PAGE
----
Powdered Craft Beer Will Be Your New Party Trick

There’s something magical about adding powdered drink mixes to water—in a matter of moments, an ordinary pitcher of water becomes artificial lemonade or zero-calorie fruit punch (lookin’ at you, Crystal Light). The newest addition to the powdered beverage market? Craft beer.

To Øl brewery in Denmark has figured out a way to freeze-dry beer, removing the liquid elements from the drink without affecting the flavor. What’s left? Bittering compounds, sugar and aromatic elements. The two brewers, Tobias Emil Jensen and Tore Gynther, have created four different varieties of this powdered, freeze-dried beer: a fruity IPA, a dry pilsner, a stout with coffee and a hoppy IPA.

They worked with a German-based food and energy group to create the powder, blending technology with To Øl’s award-winning brews. They wanted to create a way to get quality beer to poorly stocked places…think mountain summits, dry picnics and the post-apocalyptic world. The Copenhagen brewery was ranked the 9th best internationally in 2014, so we’re expecting these beers to be top notch.

Here’s the catch: you need to add more than water to the powder. The freeze-drying removes the alcohol and carbonation, so unless you’re interested in drinking beer-flavored water (actually sounds kind of interesting), you need to add sparkling water and alcohol. Or if you’re stuck as DD, skip the alcohol and get the craft beer flavor you’re craving.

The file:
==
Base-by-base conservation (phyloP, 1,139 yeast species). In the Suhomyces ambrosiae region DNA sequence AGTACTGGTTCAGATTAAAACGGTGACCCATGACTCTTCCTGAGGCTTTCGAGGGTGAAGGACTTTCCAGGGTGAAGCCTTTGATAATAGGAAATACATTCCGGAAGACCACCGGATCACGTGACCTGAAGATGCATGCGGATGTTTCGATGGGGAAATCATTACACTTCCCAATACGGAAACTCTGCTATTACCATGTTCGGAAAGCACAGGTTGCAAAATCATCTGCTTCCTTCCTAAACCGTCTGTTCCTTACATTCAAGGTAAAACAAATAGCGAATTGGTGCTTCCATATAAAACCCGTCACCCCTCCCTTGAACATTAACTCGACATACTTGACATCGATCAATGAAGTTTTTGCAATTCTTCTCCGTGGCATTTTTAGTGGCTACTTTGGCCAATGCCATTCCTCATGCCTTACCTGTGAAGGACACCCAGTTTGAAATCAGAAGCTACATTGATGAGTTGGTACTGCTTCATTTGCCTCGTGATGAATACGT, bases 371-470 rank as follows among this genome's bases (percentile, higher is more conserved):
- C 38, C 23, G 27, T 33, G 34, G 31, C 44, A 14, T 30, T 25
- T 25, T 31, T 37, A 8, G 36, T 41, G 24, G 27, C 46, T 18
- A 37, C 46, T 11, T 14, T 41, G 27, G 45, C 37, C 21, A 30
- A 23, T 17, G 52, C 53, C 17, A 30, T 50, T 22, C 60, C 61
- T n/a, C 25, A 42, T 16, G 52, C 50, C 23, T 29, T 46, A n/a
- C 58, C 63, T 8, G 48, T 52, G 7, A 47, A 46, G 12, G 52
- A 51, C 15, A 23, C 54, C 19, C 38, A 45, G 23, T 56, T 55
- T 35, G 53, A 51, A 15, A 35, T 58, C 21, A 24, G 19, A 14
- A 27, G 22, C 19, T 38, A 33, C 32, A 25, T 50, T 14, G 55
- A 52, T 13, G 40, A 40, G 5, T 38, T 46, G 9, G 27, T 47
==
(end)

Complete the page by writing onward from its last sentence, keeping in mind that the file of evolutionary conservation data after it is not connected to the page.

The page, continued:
The brainiac brewers behind powdered beer don’t see this as a bad thing—instead, it’s simply an opportunity to be creative. They recommend adding bourbon, rum, or cognac to that coffee-flecked stout, or mixing a smoky mezcal into the IPA, which has notes of tropical fruit. On their website, they write that they love “to create new and challenging beers and play with new ingredients.” I don’t think it gets more creative than instant craft beer!

Powdered alcohol isn’t new to the market—we first saw it with “Palcohol,” which was approved by the Alcohol and Tobacco Tax and Trade Bureau in 2014, and after some confusion, released four varieties to the market. Several states have moved to ban Palcohol out of concern for potential abuse by underage drinkers. This brand focuses on hard liquor and mixed drinks, like to-go pouches of margaritas. Since To Øl’s powdered product doesn’t actually contain alcohol, getting it in stores should theoretically be pretty uncomplicated.

Unfortunately, To Øl’s freeze-dried beer isn’t ready for market yet—it’s quite expensive to produce, and Jensen and Gynther are hoping to figure out a way to maintain the carbonation and alcohol content. They’re still figuring out how to package the product, but wanted to get everyone buzzing before the powder hits shelves (hopefully) soon.


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